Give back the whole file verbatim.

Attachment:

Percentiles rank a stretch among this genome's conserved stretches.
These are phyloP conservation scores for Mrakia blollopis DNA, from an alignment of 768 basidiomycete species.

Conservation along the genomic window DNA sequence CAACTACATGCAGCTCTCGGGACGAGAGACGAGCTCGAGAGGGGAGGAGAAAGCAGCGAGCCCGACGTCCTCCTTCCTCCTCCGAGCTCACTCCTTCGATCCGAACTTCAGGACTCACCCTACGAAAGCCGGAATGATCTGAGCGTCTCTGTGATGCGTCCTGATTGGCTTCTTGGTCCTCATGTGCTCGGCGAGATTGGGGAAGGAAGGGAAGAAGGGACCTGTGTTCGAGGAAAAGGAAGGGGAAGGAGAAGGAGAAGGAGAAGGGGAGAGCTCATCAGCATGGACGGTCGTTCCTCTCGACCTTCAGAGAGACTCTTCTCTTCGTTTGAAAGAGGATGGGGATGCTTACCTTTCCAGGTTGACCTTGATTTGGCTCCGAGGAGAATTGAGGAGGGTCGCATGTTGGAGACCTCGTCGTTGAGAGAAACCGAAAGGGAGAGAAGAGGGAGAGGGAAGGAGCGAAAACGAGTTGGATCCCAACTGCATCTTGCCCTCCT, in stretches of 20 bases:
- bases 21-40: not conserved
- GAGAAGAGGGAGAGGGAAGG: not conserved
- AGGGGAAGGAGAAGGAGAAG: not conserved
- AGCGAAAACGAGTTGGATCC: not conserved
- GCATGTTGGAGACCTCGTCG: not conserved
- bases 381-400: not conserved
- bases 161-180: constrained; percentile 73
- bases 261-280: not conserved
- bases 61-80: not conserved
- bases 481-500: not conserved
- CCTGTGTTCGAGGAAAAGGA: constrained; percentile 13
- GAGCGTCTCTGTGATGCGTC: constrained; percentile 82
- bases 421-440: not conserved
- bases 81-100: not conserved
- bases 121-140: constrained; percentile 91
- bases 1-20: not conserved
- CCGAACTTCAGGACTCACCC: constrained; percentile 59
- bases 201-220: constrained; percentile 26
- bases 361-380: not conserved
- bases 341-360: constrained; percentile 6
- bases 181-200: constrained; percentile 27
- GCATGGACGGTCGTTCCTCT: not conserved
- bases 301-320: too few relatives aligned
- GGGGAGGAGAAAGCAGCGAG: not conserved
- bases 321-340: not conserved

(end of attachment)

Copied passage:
Percentiles rank a stretch among this genome's conserved stretches.
These are phyloP conservation scores for Mrakia blollopis DNA, from an alignment of 768 basidiomycete species.

Conservation along the genomic window DNA sequence CAACTACATGCAGCTCTCGGGACGAGAGACGAGCTCGAGAGGGGAGGAGAAAGCAGCGAGCCCGACGTCCTCCTTCCTCCTCCGAGCTCACTCCTTCGATCCGAACTTCAGGACTCACCCTACGAAAGCCGGAATGATCTGAGCGTCTCTGTGATGCGTCCTGATTGGCTTCTTGGTCCTCATGTGCTCGGCGAGATTGGGGAAGGAAGGGAAGAAGGGACCTGTGTTCGAGGAAAAGGAAGGGGAAGGAGAAGGAGAAGGAGAAGGGGAGAGCTCATCAGCATGGACGGTCGTTCCTCTCGACCTTCAGAGAGACTCTTCTCTTCGTTTGAAAGAGGATGGGGATGCTTACCTTTCCAGGTTGACCTTGATTTGGCTCCGAGGAGAATTGAGGAGGGTCGCATGTTGGAGACCTCGTCGTTGAGAGAAACCGAAAGGGAGAGAAGAGGGAGAGGGAAGGAGCGAAAACGAGTTGGATCCCAACTGCATCTTGCCCTCCT, in stretches of 20 bases:
- bases 21-40: not conserved
- GAGAAGAGGGAGAGGGAAGG: not conserved
- AGGGGAAGGAGAAGGAGAAG: not conserved
- AGCGAAAACGAGTTGGATCC: not conserved
- GCATGTTGGAGACCTCGTCG: not conserved
- bases 381-400: not conserved
- bases 161-180: constrained; percentile 73
- bases 261-280: not conserved
- bases 61-80: not conserved
- bases 481-500: not conserved
- CCTGTGTTCGAGGAAAAGGA: constrained; percentile 13
- GAGCGTCTCTGTGATGCGTC: constrained; percentile 82
- bases 421-440: not conserved
- bases 81-100: not conserved
- bases 121-140: constrained; percentile 91
- bases 1-20: not conserved
- CCGAACTTCAGGACTCACCC: constrained; percentile 59
- bases 201-220: constrained; percentile 26
- bases 361-380: not conserved
- bases 341-360: constrained; percentile 6
- bases 181-200: constrained; percentile 27
- GCATGGACGGTCGTTCCTCT: not conserved
- bases 301-320: too few relatives aligned
- GGGGAGGAGAAAGCAGCGAG: not conserved
- bases 321-340: not conserved